NEW YORK – The son of millionaire philanthropist Brooke Astor, sued by his own son for allegedly neglecting his 104-year-old mother, said Sunday that his accusers “have not only exercised bad manners but total disrespect and lack of decency.”

“I know that I am right and they are wrong and that the media should not assume that an accused is guilty without the opportunity to defend themselves,” Anthony Marshall said in a statement released through a spokeswoman.

Marshall, 82, said he was never notified that his mother was taken to Lenox Hill Hospital on July 24 nor that she was released from the hospital Saturday.

“I literally had to search for her,” he said. “Ultimately, I was informed by a doorman that she had been taken to Holly Hill (her Westchester County estate), where I went and was permitted to see her, although an individual stood guard over me so that I would not have a moment of privacy with her.”

Astor’s grandson, Philip Marshall, filed court papers asking that his father be removed as her guardian.

The younger Marshall said his father had denied Astor her wealthy lifestyle while using his role as legal guardian to take millions of dollars.

“Her bedroom is so cold in the winter that my grandmother is forced to sleep in the TV room in torn nightgowns on a filthy couch that smells, probably from dog urine,” he said in an affidavit.

Astor’s nurses, the papers allege, had to use their own money to buy hair bonnets and no-skid socks for her when requests for the items were denied.

A French chef was fired, leaving her at the mercy of an “unmotivated cook” serving pureed peas, liver, carrots and oatmeal, they add.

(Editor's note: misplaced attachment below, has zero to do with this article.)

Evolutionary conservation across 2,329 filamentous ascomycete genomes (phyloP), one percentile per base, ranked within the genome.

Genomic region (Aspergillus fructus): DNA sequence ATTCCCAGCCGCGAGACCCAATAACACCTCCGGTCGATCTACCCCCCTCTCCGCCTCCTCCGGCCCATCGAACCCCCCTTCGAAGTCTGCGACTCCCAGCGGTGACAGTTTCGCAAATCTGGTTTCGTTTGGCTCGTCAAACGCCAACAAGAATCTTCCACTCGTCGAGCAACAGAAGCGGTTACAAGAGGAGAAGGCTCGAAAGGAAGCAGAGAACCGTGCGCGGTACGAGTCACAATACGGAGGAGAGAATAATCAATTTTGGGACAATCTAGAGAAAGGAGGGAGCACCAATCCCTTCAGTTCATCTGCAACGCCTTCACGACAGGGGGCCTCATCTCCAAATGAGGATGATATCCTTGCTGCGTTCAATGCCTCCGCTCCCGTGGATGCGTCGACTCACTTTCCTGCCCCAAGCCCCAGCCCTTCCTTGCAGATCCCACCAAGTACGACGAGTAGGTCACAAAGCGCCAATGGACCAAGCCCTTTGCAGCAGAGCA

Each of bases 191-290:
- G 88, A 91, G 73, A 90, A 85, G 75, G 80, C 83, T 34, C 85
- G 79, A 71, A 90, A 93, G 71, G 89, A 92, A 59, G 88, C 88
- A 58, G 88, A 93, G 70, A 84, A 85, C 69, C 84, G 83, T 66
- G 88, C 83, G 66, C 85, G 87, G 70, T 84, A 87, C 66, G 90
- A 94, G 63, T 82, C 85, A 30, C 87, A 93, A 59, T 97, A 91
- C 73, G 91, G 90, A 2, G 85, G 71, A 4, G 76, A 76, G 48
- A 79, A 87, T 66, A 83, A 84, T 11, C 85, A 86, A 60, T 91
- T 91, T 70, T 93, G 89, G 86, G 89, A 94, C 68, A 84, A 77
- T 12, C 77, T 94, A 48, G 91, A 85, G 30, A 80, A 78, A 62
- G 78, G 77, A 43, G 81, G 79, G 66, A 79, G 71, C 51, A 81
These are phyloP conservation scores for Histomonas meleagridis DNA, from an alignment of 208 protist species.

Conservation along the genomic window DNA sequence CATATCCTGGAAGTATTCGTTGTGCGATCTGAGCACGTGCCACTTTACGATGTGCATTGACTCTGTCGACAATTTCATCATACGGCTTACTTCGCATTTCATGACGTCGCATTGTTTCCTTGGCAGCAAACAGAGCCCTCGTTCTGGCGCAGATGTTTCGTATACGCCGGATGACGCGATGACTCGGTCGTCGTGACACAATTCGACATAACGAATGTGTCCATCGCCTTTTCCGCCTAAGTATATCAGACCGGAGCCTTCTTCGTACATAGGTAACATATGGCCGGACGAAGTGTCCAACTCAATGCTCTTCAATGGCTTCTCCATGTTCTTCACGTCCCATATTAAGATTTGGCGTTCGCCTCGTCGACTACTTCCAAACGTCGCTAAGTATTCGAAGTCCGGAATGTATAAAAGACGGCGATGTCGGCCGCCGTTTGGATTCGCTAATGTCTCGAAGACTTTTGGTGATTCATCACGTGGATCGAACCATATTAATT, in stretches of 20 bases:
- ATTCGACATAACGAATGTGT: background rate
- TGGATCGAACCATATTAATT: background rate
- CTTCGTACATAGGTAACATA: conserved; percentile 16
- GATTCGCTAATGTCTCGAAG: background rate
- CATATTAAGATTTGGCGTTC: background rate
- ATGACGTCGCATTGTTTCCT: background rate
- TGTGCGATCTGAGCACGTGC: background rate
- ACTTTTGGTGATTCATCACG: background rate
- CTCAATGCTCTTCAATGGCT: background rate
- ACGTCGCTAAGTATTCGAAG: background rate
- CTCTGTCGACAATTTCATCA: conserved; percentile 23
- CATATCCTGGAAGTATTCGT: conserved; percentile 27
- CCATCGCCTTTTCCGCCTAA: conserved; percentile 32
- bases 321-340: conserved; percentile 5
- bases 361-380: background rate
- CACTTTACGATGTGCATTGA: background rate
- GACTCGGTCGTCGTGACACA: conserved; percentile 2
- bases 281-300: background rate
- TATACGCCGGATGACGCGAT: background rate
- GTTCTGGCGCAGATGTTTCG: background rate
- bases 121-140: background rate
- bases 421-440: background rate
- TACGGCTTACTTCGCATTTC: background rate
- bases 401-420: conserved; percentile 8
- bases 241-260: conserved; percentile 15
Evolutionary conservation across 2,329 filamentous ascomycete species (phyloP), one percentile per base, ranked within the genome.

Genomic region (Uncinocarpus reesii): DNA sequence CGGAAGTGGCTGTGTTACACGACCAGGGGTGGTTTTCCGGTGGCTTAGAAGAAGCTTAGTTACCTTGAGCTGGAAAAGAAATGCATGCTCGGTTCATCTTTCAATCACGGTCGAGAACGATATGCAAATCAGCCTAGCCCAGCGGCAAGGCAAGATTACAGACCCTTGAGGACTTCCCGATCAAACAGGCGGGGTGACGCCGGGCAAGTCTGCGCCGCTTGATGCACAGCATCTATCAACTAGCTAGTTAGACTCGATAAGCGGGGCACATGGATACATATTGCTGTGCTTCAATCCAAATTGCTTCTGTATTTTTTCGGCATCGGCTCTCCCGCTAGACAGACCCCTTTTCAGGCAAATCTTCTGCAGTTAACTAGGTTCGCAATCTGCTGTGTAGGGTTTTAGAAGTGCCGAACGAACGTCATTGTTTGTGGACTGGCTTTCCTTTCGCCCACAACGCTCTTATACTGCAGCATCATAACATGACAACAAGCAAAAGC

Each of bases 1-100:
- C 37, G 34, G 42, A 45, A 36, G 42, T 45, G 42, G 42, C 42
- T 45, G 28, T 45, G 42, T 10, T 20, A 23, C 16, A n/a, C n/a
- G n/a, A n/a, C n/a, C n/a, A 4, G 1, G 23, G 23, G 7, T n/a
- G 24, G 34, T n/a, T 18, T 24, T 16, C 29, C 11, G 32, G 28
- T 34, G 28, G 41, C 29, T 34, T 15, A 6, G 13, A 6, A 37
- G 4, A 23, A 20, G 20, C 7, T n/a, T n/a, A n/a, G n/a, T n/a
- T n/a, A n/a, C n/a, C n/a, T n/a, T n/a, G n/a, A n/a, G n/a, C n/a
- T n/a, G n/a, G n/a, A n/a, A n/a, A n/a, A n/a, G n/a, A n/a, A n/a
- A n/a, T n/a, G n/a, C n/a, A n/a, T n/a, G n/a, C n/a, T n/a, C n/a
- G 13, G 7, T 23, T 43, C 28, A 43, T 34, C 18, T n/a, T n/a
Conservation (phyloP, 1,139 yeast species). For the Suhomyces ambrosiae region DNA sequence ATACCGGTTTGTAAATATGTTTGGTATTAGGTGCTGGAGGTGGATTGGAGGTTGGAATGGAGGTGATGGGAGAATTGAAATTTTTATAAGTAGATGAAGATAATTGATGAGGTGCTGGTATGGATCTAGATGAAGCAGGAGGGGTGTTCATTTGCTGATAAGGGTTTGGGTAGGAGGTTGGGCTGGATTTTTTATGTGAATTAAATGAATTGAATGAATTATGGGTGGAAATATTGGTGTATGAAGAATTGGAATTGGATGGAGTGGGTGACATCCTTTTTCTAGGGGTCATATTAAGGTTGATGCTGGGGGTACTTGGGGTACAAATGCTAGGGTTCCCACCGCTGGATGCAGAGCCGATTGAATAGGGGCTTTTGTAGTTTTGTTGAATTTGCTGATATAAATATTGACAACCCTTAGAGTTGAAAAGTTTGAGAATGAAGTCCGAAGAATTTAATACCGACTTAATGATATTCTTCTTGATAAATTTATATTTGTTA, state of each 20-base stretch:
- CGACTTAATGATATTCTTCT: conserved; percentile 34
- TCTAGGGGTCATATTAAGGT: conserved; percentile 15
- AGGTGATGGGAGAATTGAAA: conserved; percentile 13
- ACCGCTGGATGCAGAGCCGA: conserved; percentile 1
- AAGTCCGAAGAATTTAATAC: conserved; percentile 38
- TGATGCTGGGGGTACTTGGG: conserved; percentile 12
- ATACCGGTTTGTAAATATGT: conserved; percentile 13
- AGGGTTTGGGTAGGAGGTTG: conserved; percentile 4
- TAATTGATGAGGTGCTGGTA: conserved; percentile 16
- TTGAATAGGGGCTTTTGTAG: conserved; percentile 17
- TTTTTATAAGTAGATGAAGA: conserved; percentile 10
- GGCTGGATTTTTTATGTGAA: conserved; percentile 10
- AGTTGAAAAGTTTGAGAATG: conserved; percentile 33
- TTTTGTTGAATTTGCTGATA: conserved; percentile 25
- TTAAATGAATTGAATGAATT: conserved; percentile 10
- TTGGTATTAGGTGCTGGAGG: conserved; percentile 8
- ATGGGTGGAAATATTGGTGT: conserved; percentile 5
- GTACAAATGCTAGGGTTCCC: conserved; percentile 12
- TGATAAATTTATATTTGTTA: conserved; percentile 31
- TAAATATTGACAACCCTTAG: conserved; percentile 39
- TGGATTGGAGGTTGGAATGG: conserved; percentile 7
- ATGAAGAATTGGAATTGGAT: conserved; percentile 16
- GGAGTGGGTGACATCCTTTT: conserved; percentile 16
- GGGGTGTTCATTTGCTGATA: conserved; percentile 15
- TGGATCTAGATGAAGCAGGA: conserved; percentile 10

Astor’s close friend Annette de la Renta, wife of fashion designer Oscar de la Renta, has been appointed Astor’s temporary legal guardian while a court decides who will become her permanent caregiver.

In his statement, Anthony Marshall named de la Renta, Henry Kissinger and David Rockefeller as “those who have associated their names with the action taken against me and my wife, Charlene.”

“None of them, nor my son, Philip, ever contacted me to express their concerns before the action was released, which I first learned about by chance,” he said.

Fraser Seitel, a spokesman for de la Renta and for Rockefeller, said they became involved in the legal action “for only one reason, to ensure that this woman who is their friend and who has meant so much to them and to so many others for such a long time be accorded the treatment that she deserves.”

The case has made daily headlines in New York newspapers for a week and made Astor’s health the talk of the town.

Astor, long considered the grande dame of Manhattan society, ran the Astor Foundation after the death of her third husband, Vincent Astor, in 1959. The foundation gave away approximately $200 million by the time it closed at the end of 1997.

Seitel said that, like Marshall, de la Renta and Rockefeller regret the publicity but they are relieved that Astor’s medical condition has improved and that she is at Holly Hill, her 75-acre estate in Briarcliff Manor.

According to the court papers filed by Philip Marshall, Anthony Marshall had confined his mother to her Park Avenue apartment.

A hearing in the guardianship case was set for Aug. 8.



Only subscribers are eligible to post comments. Please subscribe or to participate in the conversation. Here’s why.

Use the form below to reset your password. When you've submitted your account email, we will send an email with a reset code.